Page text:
of Shoulder Pain
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of Shoulder Pain
Physical therapy can help you decrease your shoulder pain and restore the range of motion, strength and function of the shoulder. A good physical therapy approach will be exercise-based and include a home exercise program so that frequent appointments are not necessary. The therapist may use modalities and manual therapy treatment to facilitate your patient’s recovery in addition to their exercise program. The physical therapist should incorporate these principles as the foundation for treatment.
The physical therapist should give your patient joint and soft tissue mobility exercises to maintain or improve their range of motion. This may include the use of a cane/stick, pulleys or stretches using the patient’s “good” arm to assist moving their affected shoulder.
The shoulder is a ball and socket joint. The socket, or glenoid, is part of the shoulder blade, or scapula. Many patients with shoulder pain have poor posture and poor positioning of their shoulder blades on their rib cage. This results in weakness of the muscles (scapular stabilizers) that attach the shoulder blades to the spine and move the scapula when you move your shoulder. Abnormal movement patterns of the shoulder blade are referred to as scapular dyskinesis. This abnormal movement may contribute to shoulder pain. Shoulder rehabilitation should ALWAYS include posture education and strengthening of scapular stabilizers.
In addition, spinal posture is important and directly impacts how your patient moves their shoulders. Posture correction related to the entire spine and core/lower abdominal strengthening is essential. Optimal posture and stability (using the core and scapular stabilizers) should be incorporated into all of their shoulder exercises.
The rotator cuff muscles compress and centre the ball of the shoulder in the socket during movement, providing stability to the shoulder joint. The rotator cuff initiates movement when we lift our arm, gives the ability to lift the arm above shoulder height and rotates the shoulder to reach behind our back (to tuck in a shirt or do up a bra) or up behind our head (to comb or wash our hair or pull a shirt off overhead). In addition, the rotator cuff is crucial in providing strength at shoulder height and overhead.
Education on activity modification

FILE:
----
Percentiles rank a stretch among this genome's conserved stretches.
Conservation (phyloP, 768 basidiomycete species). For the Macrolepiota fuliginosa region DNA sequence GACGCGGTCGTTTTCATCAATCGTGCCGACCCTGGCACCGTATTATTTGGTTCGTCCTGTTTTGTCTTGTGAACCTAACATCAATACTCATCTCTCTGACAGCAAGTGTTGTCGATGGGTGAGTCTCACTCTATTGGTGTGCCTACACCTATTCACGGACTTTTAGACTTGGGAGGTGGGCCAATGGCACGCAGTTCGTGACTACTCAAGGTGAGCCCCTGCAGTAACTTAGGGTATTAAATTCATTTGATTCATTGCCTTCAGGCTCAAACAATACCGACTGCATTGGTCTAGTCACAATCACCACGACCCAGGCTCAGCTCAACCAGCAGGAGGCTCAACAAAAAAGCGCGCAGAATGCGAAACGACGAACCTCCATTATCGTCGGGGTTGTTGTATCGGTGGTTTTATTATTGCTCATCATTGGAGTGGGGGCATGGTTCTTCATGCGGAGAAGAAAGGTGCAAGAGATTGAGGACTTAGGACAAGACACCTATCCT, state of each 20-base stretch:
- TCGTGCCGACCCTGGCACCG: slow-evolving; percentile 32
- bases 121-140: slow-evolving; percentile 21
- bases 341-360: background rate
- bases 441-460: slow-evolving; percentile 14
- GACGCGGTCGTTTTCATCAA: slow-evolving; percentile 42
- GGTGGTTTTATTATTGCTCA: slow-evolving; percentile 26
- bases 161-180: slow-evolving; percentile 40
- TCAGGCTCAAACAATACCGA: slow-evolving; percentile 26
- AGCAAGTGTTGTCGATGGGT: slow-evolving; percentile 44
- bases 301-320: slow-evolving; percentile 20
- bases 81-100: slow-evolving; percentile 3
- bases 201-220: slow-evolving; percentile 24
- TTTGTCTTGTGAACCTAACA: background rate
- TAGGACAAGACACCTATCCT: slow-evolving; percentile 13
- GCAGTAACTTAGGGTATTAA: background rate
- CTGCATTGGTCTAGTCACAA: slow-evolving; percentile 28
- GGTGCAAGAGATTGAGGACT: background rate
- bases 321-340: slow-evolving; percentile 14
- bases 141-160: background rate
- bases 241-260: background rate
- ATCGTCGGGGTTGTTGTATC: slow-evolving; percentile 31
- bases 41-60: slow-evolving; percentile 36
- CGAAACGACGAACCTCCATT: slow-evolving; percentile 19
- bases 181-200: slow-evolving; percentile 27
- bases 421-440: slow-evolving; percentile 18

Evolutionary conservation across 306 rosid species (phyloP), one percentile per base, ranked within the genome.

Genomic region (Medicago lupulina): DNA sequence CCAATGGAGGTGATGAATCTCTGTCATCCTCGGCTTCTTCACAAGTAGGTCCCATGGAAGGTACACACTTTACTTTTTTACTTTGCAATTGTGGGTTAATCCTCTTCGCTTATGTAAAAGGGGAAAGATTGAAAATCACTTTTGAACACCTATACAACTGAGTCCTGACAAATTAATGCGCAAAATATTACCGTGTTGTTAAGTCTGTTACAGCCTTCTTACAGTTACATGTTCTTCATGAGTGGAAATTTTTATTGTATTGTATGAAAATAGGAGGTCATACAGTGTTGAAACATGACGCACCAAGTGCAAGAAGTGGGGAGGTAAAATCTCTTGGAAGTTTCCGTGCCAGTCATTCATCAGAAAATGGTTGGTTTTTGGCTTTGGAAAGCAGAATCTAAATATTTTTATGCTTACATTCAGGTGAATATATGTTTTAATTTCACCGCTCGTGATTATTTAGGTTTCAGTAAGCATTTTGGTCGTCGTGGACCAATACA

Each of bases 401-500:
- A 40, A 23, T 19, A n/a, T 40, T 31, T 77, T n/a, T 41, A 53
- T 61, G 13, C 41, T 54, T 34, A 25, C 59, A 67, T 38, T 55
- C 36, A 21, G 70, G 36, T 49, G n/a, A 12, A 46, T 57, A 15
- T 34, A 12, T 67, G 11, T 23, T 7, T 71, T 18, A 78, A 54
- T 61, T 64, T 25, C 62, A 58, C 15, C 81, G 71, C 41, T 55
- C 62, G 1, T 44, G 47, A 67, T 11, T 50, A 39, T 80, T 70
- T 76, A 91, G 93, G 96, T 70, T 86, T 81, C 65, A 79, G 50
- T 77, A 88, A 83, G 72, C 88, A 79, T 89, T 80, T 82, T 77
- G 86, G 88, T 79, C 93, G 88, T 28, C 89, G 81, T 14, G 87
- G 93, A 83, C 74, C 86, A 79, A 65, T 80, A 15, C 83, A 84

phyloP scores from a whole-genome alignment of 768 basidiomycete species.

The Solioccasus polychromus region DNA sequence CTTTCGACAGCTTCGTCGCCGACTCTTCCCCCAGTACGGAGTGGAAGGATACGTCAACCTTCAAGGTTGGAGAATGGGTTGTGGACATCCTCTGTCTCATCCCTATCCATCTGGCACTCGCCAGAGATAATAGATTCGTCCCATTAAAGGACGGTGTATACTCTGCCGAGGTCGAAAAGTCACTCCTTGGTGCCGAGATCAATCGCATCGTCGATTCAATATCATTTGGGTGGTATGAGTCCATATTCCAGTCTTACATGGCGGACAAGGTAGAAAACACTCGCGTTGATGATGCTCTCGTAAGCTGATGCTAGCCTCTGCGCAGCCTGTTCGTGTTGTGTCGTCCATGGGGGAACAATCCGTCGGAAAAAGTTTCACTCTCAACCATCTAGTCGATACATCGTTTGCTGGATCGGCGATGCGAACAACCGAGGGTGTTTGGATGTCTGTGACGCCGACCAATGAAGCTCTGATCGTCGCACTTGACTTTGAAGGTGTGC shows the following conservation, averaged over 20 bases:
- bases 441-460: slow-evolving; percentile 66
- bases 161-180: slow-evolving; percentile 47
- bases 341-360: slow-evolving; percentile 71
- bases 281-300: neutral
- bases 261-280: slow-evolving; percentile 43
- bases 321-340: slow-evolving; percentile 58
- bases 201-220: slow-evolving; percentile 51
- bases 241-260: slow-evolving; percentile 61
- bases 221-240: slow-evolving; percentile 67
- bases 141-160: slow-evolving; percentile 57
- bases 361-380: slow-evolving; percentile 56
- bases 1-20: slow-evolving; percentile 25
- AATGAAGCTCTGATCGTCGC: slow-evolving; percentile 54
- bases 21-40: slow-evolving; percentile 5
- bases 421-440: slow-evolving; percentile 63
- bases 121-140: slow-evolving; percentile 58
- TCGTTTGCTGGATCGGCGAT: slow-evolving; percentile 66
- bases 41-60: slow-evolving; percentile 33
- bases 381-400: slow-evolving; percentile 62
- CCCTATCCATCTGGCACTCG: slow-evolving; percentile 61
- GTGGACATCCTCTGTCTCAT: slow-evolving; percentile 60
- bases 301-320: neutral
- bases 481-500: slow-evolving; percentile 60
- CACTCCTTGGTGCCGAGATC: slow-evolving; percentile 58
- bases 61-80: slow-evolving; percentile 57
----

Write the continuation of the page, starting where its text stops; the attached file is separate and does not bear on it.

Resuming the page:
Correcting faulty movement patterns
Scapular stabilization and strengthening
Rotator cuff strengthening
Shoulder injections are used for both diagnosis and treatment.
The substances most commonly injected are corticosteroids and hyaluronans.
These are strong anti-inflammatory medications that help decrease swelling and inflammation. If indicated, the assessment physician will order an ultrasound-guided injection. They are often prescribed in conjunction with physical therapy to help patients have less pain with exercise and gain the mobility and strength needed to have long-term improvement of their shoulder pain. Conditions that may benefit from a corticosteroid injection include subacromial bursitis, tendinosis of the rotator cuff or biceps tendon, AC joint pathology and osteoarthritis or rheumatoid arthritis of the glenohumeral joint.
Hyaluronic acid (HA) is a naturally-occurring molecule that provides lubrication and cushioning in a normal joint. When a patient has osteoarthritis, the naturally-occurring HA in the fluid of their joint becomes diluted and breaks down, causing increased inflammation and arthritic change. A HA injection can be given to reduce pain and improve joint lubrication in mild to moderate arthritis of the shoulder. The effect can last 6-12 months. There is usually a cost associated with these injections, however, most private insurance covers this treatment.
Frozen shoulder, or adhesive capsulitis, is a condition characterized by stiffness and pain in the shoulder joint. Signs and symptoms usually begin gradually and worsen over time. Without treatment, most patients’ symptoms resolve in one to three years. It generally has three phases:
Arthrodilation is a non-surgical intervention done by a radiologist. The radiologist injects the joint with a mixture of sterile saline, local anaesthetic and steroid. This injection stretches the joint capsule to help improve the range of motion of the shoulder joint and decrease pain in the shoulder. It is important that your patient follows up with physical therapy immediately after the procedure. Performing range of motion exercises consistently and frequently is very important for their recovery after this procedure.
Calcific tendinitis of the shoulder is caused by the deposit of calcium hydroxyapatite crystals most often inside or around the tendons of the rotator cuff. Barbotage is a procedure done under local anaesthetic. A radiologist uses an ultrasound-guided needle to break up the calcium deposits so they can be absorbed by the body. In some cases, saline fluid is injected to flush the area of the calcium particles.